Pakistan worst country for newborns, says UNICEF report; here’s what findings say about India

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New Delhi | Published: February 20, 2018 12:51:44 PM

The report released by UNICEF on Tuesday tracks the rate of death among newborns in the first 28 days of life. The UNICEF report states that babies born in Japan, Iceland, and Singapore have the best chance at survival.

Unicef report, Pakistan newborn, UNICEF, global neonatal deaths, neonatal deaths in India, neonatal deaths in Pakistan, neonatal deaths Japan, In terms of risk for newborns, India stands at 12 among 52 “lower-middle-income countries”. (Photo: IE)

Pakistan has been tagged as one of the riskiest places for the newborn! According to a new report by the United Nations Children’s Fund or the UNICEF, our neighboring country is the worst place for newborn babies. As per the report, one in 22 babies born in the country die before they are even a month old. The report released by UNICEF on Tuesday tracks the rate of death among newborns in the first 28 days of life. The UNICEF report states that babies born in Japan, Iceland, and Singapore have the best chance at survival.

Pakistan topped the UNICEF chart with 45.6 newborn babies dying out of 1,000 births in 2016. India fared better against Pakistan, though only marginally. India’s child deaths per 1,000 live births stands at 25.4. In terms of risk for newborns, India stands at 12 among 52 “lower-middle-income countries”. Other than Pakistan, the Central African Republic and Afghanistan face the worst odds according to the UNICEF.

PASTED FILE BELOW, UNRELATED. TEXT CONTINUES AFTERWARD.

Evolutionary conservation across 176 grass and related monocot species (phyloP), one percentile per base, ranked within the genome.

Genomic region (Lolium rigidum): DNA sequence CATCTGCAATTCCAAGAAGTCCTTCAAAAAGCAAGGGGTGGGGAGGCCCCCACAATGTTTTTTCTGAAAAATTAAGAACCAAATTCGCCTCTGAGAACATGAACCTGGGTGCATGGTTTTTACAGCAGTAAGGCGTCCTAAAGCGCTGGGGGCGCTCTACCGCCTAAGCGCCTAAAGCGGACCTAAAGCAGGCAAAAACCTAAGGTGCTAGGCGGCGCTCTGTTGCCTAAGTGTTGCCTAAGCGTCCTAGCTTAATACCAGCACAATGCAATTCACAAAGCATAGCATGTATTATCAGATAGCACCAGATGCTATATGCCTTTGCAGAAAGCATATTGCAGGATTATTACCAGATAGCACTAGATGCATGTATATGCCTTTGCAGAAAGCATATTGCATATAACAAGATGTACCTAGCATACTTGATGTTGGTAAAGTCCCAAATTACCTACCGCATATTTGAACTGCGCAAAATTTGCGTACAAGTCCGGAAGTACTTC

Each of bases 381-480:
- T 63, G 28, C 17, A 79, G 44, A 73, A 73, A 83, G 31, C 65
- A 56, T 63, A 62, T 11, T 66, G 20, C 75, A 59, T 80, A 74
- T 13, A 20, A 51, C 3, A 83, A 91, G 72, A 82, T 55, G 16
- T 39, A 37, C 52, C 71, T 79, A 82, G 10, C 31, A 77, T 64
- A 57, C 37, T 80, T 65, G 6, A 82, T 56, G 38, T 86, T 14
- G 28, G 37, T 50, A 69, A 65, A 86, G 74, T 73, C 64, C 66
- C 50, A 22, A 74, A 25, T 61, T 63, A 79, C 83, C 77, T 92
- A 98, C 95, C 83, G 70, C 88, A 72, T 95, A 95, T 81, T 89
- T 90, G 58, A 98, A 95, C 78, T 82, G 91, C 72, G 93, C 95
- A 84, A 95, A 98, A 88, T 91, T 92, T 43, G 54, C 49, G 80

What comes as a surprise is that other neighboring nations such as Bangladesh, Nepal, and Bhutan are ahead of India in terms of neonatal survival rate. For India, the report states that around 600,000 newborns die within 28 days of their birth every year. As per the UNICEF report, the safest nation for the newborns is Japan where less than one in every 1,000 babies dies in the first 28 days of their lives.

“While we have halved the number of deaths among children under the age of five in the last 25 years. There has not been any similar progress in ending deaths among children less than one-month-old,” UNICEF’s Executive Director, Henrietta H. Fore, said in a statement.

The report stated that each year, around 2.6 million babies do not survive through their first month, adding that The UNICEF report also takes note of the top reasons behind deaths among the newborn babies. As per the report, more than 80 per cent deaths is due to delivery complications and infectious diseases like pneumonia. These diseases can be prevented with the help of affordable healthcare and trained medical officials, as per the UNICEF report.

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